The Times Literary Supplement
One might suppose that the Hiroshima holocaust had been so well documented … that nothing new could be said. But Masuji Ibuse is not a mere producer of documentary. He is a novelist, and a considerable one; and in Black Rain he has achieved, from eyewitness accounts and journals and with his own skilful gifts of construction and vivid sympathy, one of the finest postwar Japanese novels we have seen in this country.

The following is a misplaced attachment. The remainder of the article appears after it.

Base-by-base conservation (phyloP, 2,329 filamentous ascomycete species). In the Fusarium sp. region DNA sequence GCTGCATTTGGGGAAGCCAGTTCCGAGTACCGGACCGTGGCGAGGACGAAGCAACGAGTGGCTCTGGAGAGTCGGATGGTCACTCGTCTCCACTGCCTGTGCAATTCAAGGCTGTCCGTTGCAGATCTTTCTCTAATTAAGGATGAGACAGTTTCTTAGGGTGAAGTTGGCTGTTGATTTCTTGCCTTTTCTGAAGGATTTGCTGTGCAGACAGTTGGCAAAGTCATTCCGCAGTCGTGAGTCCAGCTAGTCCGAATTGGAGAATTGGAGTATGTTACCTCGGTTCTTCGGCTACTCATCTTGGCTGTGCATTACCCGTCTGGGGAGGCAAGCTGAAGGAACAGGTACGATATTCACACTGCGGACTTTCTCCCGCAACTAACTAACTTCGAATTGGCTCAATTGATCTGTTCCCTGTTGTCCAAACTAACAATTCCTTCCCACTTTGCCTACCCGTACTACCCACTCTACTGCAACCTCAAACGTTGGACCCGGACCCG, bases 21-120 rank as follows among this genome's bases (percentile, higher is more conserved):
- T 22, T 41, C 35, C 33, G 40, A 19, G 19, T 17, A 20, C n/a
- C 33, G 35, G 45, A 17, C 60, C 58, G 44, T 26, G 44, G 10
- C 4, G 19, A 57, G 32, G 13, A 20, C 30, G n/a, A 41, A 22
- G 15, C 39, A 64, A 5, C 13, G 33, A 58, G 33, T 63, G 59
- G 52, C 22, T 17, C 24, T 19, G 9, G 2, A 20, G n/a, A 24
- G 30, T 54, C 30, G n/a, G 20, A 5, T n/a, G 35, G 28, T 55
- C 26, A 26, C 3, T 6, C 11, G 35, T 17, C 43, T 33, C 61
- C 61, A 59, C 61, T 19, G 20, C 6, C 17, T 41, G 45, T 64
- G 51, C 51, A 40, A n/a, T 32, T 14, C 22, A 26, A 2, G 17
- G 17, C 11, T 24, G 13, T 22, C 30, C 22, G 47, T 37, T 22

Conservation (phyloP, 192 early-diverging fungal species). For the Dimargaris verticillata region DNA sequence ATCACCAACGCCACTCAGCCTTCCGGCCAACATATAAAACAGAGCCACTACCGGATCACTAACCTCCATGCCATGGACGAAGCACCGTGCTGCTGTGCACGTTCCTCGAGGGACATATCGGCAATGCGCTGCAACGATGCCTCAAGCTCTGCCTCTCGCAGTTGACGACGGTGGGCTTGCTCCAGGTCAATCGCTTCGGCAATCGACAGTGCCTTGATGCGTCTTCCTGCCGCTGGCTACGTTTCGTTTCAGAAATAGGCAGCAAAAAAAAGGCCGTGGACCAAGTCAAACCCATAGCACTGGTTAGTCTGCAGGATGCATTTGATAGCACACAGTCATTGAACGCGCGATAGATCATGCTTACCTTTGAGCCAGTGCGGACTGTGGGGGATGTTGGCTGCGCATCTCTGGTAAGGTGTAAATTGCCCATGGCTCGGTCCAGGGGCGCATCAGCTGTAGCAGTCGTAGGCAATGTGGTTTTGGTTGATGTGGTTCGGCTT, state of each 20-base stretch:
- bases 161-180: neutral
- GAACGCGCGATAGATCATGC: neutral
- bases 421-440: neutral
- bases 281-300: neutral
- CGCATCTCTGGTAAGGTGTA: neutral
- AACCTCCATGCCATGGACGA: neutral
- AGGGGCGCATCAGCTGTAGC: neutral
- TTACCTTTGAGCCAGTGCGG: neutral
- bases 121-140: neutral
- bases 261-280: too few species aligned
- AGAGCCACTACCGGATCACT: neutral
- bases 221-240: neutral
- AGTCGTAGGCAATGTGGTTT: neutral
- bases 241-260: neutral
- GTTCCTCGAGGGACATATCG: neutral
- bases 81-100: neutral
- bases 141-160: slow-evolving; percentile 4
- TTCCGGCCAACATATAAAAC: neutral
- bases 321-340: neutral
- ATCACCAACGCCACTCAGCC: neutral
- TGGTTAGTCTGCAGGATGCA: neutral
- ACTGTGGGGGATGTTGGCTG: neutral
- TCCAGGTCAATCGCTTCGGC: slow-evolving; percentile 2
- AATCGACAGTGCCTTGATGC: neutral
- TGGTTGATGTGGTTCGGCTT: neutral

The outer framework of the book is the determination of the elderly Shigematsu to prove that his niece and ward, Yasuko, escaped—contrary to rumour—the after-effects of the atomic bomb, its "black rain" and radiation disease. If he is unsuccessful, her chances of marrying will...
(The entire section is 446 words.)